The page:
Three new reports published in the latest edition of Nature Methods agree that the use of microarrays can yield more reproducible results than previous analyses have suggested, provided that standardized protocols and data processing are used. Microarrays are platforms that allow the simultaneous analysis of expression from thousands of genes, allowing researchers to identify patterns of gene expression that are associated with specific tissues and diseases. They are already being used in clinical trials for use in determining the prognosis and hence treatment options for breast cancer patients.

A study led by the US National Institute of Environmental Health Sciences (NIEHS) funded Toxicogenomics Research Consortium, comprising seven different centres, to assess the causes of variation between gene expression experiments and different microarray platforms has been running since 2001.These researchers report that using a standardized process led to more consistent results, and that using commercially manufactured microarrays made results more reproducible [Bammler T et al. (2004) Nat Methods 2, 351-356]. Dr Brenda Weis, one of the authors of the report, commented: "So far, gene expression data have been very useful in understanding diseases and biological processesBut if we standardize protocols the knowledge we gain from microarray studies can be used to improve clinical practice", adding: "If microarrays are to be used effectively in the clinic to diagnose patients and design patient-tailored therapies, they will need to be like any other clinical tests; they will need to be standardized" (see NIH press release).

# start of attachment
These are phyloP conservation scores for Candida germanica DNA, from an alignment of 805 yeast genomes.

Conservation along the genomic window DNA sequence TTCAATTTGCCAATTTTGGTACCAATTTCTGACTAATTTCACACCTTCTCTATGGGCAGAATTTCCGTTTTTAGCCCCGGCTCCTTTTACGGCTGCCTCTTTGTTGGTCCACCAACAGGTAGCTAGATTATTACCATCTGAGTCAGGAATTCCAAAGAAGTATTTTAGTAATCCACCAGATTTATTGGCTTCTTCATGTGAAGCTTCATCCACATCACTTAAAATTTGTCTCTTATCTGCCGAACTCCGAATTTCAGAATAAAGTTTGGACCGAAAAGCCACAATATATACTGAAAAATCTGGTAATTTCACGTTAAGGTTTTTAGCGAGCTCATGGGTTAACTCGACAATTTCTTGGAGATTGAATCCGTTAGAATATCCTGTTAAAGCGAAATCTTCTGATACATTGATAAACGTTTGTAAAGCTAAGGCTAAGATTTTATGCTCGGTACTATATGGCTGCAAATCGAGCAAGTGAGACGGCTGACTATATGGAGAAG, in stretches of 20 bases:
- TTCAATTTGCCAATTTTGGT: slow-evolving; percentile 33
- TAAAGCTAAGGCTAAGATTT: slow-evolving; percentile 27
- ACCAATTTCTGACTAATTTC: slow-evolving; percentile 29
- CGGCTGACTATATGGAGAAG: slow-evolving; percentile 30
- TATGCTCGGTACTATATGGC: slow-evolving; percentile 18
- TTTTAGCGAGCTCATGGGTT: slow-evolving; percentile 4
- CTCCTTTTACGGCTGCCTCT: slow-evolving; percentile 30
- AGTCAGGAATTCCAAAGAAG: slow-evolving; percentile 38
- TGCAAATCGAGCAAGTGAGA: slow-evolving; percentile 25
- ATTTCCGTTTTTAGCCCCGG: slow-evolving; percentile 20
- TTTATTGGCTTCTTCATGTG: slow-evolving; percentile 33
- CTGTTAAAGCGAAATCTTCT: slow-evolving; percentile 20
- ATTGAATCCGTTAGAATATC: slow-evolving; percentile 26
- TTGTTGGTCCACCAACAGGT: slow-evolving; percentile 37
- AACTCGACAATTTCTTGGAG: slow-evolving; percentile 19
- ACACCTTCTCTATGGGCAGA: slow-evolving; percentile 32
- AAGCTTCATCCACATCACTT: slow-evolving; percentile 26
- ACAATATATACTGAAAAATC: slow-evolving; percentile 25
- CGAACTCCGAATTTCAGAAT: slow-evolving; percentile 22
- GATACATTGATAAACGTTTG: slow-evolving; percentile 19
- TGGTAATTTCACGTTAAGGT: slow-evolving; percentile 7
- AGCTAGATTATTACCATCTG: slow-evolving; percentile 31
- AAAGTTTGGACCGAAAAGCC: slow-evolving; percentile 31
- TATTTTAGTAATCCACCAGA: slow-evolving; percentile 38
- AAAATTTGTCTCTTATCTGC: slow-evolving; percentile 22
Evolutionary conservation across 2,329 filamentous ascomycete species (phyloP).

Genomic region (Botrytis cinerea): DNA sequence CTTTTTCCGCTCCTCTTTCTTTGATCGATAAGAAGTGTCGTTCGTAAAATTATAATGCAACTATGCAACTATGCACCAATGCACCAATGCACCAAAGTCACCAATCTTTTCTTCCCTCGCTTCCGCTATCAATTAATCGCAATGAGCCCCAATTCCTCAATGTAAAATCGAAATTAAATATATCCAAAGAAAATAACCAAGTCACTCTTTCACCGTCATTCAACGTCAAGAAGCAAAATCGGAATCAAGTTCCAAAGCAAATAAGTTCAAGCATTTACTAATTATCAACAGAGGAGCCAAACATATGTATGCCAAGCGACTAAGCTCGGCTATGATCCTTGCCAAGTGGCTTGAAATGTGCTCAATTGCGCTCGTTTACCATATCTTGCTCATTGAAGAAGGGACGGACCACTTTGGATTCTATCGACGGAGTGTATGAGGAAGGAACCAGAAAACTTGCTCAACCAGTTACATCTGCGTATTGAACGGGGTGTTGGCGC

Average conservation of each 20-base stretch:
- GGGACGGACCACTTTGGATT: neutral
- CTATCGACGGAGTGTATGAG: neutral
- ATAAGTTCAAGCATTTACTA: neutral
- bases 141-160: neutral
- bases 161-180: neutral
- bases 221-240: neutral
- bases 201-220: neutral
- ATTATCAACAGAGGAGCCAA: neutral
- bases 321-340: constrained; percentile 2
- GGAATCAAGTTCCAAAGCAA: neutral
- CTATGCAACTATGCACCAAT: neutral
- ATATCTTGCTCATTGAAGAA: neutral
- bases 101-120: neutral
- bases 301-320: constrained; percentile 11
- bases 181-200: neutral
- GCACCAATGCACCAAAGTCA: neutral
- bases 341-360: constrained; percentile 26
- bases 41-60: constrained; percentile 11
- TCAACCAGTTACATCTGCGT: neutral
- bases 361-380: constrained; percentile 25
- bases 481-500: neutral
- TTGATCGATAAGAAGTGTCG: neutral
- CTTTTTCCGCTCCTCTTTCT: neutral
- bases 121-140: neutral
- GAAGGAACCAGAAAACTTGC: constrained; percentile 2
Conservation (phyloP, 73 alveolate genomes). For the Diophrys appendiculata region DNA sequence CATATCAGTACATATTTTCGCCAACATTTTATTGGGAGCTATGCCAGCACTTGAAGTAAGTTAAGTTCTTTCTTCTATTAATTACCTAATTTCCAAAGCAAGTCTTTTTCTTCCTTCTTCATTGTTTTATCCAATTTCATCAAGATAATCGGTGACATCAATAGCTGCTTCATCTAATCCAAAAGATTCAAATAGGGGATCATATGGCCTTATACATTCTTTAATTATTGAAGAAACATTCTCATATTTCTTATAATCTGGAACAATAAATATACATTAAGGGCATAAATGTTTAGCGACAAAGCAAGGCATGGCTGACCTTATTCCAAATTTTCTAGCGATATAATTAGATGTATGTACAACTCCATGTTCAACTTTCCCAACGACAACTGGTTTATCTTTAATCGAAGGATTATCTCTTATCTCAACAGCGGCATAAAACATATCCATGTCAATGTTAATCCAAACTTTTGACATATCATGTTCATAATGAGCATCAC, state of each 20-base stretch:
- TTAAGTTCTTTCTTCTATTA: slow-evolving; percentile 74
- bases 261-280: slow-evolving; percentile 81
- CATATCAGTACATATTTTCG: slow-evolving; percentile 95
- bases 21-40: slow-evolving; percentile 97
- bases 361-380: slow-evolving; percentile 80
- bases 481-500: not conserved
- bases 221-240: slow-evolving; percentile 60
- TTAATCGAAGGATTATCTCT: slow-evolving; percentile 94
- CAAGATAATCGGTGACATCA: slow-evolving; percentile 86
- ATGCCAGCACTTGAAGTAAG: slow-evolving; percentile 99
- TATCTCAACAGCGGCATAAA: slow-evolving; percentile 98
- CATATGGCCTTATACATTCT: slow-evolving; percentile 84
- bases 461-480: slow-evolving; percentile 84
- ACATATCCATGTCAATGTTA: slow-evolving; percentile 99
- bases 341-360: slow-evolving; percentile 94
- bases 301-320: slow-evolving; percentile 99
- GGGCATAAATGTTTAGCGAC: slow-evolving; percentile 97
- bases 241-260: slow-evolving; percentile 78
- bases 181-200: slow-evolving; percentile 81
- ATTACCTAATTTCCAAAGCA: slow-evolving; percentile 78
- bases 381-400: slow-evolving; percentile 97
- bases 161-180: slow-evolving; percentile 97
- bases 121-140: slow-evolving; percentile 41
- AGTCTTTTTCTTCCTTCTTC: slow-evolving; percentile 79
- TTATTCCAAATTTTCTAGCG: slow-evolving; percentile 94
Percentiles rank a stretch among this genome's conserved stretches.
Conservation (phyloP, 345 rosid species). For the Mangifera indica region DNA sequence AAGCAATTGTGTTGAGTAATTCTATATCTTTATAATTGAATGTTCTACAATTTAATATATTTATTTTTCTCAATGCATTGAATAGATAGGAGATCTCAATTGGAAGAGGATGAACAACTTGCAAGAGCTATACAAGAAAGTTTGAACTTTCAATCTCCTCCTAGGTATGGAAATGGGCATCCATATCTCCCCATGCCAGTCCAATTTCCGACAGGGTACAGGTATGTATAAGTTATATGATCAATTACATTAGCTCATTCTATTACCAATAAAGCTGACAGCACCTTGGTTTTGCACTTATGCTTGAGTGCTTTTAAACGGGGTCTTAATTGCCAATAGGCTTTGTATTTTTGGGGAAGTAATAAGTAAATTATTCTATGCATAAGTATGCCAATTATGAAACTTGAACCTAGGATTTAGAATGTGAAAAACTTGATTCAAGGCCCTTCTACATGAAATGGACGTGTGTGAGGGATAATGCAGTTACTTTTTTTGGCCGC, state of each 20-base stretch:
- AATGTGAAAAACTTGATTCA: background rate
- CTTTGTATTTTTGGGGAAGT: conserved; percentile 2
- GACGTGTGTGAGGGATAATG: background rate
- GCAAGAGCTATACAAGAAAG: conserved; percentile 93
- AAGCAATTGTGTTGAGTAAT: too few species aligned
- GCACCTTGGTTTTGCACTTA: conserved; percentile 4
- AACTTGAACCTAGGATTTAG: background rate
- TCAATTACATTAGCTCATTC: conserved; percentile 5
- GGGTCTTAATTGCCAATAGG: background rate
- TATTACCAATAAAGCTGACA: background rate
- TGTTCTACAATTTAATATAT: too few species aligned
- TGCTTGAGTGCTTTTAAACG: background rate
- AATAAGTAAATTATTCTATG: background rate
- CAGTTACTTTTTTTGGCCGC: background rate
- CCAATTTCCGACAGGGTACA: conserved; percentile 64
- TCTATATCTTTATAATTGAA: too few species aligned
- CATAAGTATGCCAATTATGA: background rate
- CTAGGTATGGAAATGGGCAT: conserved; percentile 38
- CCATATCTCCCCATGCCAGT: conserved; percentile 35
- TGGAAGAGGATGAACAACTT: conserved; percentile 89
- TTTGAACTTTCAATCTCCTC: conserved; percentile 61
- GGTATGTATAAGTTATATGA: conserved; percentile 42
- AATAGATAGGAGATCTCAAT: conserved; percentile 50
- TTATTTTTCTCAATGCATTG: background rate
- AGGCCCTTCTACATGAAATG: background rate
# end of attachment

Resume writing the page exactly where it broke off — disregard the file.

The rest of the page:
A further two studies lend weight to these conclusions. One compared gene expression between two microarray platforms and using different experimental treatments, and concluded that biological treatment had a far greater overall impact on measured gene expression than the use of different platforms [Larkin JE et al. (2005) Nat Methods 2, 337-344]. The second compared microarray analysis data from ten different laboratories generated using identical RNA samples on three different platforms. This group found that different labs using the same RNA and the same microarray platform could produce significantly divergent data; but that the best-performing laboratories produced fairly consistent results [Irizarry RA et al. (2005) Nat Methods 2, 345-350]. Taken together, these results are encouraging endorsements of the potential value of microarrays in harnessing genomic information for clinical benefit.